Talks between British Prime Minister Theresa May and the opposition Labour party have resumed following the Easter break just as May is facing an open revolt within her own Conservative Party.

Labour leader Jeremy Corbyn once again called on May to abandon her red lines as no breakthrough is in sight. Corbyn is calling for a Customs Union with the EU, which would in large part resolve the impasse over the border between Ireland and Northern Ireland. It is unlikely, however, that May can deliver on a compromise as a Customs Union membership would see more than half her cabinet walk out.

The joint executive secretary of the backbench 1922 Committee is seeking to change the rules of the Conservative Party to change leadership. He accused the prime minister of “reaching out to the Labour Party and Jeremy Corbyn” rather than reaching out to “the people.”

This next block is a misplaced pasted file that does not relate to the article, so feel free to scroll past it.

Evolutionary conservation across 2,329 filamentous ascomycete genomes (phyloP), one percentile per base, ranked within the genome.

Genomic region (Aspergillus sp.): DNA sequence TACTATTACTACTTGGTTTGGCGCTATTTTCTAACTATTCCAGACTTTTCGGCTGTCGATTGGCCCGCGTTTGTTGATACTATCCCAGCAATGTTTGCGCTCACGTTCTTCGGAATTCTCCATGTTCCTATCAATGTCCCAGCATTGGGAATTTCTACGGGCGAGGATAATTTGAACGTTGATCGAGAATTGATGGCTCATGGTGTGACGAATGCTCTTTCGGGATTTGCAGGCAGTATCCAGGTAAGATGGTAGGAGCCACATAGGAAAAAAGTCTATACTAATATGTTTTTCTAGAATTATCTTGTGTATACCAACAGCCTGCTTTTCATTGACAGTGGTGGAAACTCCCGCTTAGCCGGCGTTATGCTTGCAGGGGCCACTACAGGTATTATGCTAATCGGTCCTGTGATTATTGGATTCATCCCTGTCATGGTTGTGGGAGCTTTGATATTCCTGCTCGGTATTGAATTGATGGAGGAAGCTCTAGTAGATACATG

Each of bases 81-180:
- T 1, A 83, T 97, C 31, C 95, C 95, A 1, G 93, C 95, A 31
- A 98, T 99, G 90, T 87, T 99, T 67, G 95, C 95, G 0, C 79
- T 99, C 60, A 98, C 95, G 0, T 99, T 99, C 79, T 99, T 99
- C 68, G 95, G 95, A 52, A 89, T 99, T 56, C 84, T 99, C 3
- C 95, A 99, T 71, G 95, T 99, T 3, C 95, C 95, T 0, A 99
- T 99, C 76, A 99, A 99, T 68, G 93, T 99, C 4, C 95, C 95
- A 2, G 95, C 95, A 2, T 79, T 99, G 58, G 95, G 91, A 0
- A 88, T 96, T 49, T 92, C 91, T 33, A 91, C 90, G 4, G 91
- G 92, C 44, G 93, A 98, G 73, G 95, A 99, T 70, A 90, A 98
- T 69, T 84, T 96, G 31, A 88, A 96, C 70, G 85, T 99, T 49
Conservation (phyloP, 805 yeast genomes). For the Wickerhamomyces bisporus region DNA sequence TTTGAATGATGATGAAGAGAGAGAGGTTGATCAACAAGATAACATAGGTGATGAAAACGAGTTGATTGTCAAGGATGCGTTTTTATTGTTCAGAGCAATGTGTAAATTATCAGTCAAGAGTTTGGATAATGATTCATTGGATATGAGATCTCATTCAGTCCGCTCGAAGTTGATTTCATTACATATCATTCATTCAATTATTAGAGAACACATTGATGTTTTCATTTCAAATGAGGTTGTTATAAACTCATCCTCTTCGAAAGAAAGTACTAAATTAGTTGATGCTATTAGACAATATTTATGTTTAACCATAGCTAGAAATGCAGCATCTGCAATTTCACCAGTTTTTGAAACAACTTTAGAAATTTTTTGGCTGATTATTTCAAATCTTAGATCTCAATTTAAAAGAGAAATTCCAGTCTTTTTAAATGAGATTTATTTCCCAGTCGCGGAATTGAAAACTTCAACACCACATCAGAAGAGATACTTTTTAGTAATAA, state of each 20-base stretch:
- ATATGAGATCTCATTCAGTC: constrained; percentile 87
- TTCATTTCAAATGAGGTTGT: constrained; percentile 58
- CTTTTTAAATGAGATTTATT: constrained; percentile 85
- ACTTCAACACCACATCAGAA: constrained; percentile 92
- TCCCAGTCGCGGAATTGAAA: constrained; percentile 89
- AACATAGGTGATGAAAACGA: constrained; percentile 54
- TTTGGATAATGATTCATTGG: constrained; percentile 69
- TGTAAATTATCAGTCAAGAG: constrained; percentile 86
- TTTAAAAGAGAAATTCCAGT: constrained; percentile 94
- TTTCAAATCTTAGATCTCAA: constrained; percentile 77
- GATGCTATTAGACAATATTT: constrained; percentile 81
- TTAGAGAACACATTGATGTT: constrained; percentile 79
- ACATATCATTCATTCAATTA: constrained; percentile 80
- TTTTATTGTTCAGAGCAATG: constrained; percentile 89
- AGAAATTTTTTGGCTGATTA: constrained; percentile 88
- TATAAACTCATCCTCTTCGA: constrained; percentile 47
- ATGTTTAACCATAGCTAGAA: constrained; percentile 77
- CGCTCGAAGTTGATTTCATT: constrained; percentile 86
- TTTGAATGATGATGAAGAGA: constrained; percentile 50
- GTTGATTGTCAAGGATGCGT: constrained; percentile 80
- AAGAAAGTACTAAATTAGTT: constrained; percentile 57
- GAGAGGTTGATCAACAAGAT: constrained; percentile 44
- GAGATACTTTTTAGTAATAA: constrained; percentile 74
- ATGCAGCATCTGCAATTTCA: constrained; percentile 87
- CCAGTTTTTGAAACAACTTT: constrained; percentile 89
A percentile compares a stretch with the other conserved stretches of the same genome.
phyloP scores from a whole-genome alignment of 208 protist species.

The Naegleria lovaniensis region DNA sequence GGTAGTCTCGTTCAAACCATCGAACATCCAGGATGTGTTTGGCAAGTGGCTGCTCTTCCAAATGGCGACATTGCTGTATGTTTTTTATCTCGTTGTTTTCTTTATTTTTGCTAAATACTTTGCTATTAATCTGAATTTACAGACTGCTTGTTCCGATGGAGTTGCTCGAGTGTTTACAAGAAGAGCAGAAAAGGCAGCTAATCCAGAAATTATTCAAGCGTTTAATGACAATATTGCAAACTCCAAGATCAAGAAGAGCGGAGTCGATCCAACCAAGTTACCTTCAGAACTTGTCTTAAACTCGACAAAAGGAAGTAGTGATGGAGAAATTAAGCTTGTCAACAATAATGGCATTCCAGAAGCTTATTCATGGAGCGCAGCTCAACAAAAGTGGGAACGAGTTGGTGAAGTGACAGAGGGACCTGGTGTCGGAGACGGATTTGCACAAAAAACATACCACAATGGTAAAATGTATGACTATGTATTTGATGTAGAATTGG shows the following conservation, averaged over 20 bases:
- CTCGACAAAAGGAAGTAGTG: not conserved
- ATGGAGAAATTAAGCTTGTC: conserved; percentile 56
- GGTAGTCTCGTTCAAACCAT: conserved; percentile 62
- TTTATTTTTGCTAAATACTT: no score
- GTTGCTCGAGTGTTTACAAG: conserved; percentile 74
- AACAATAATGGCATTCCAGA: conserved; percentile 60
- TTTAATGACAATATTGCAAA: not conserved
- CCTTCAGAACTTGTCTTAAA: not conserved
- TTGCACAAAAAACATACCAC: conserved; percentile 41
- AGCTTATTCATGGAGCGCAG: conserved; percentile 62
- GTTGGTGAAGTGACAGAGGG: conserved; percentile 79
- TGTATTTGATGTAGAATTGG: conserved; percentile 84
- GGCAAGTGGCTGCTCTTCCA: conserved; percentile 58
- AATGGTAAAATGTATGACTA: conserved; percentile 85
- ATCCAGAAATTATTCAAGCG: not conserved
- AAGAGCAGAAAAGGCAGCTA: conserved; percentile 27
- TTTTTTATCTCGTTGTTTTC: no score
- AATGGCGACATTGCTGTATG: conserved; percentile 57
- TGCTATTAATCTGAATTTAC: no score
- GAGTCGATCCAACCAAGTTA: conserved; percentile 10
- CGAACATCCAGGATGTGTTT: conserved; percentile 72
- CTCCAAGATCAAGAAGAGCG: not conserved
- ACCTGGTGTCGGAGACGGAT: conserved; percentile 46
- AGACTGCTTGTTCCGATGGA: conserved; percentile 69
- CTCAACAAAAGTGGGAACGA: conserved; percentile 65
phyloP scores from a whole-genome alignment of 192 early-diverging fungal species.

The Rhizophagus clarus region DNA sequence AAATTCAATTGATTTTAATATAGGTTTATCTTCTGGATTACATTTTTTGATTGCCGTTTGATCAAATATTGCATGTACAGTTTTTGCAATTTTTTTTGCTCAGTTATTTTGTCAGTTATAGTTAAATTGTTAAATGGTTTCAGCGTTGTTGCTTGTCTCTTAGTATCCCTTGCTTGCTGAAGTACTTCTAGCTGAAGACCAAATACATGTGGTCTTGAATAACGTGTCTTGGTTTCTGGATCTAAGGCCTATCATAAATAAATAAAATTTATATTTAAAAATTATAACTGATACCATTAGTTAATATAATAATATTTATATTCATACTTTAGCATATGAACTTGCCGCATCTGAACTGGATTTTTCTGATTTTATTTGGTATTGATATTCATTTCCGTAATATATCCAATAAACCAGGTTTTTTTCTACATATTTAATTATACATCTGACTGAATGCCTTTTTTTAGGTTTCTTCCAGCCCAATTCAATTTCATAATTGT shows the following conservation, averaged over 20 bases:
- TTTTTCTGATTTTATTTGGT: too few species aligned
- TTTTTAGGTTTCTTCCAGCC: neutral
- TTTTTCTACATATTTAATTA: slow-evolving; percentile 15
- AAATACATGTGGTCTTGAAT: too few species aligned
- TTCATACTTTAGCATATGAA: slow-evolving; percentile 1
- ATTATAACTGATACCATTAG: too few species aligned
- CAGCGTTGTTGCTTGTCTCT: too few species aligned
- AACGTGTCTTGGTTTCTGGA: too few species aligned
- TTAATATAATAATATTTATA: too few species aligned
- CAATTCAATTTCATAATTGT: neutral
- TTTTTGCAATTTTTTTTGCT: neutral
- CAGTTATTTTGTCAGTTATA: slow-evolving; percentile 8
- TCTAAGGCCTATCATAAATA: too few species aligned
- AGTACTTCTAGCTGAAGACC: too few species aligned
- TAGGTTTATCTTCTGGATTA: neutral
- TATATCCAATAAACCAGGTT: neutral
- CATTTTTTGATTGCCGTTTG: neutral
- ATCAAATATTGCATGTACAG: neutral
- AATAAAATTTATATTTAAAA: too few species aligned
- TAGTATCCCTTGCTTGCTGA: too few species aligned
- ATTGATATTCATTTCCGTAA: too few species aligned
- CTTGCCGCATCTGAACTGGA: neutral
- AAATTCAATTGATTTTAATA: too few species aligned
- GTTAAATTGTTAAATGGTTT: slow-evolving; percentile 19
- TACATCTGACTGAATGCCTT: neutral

This view echoes a call by 70 Conservative association who are calling for a new leadership contest, although party rules forbid a second leadership challenge within the year. However, a non-binding vote between members is expected to take place in May, ahead of the European elections that begin on 23 May. Polling suggests the party is already losing votes to Nigel Farage’s Brexit party.

The Change UK group launched its European elections campaign in Bristol on 23 April fielding 70 candidates that could erode both Labour and Conservative electoral influence.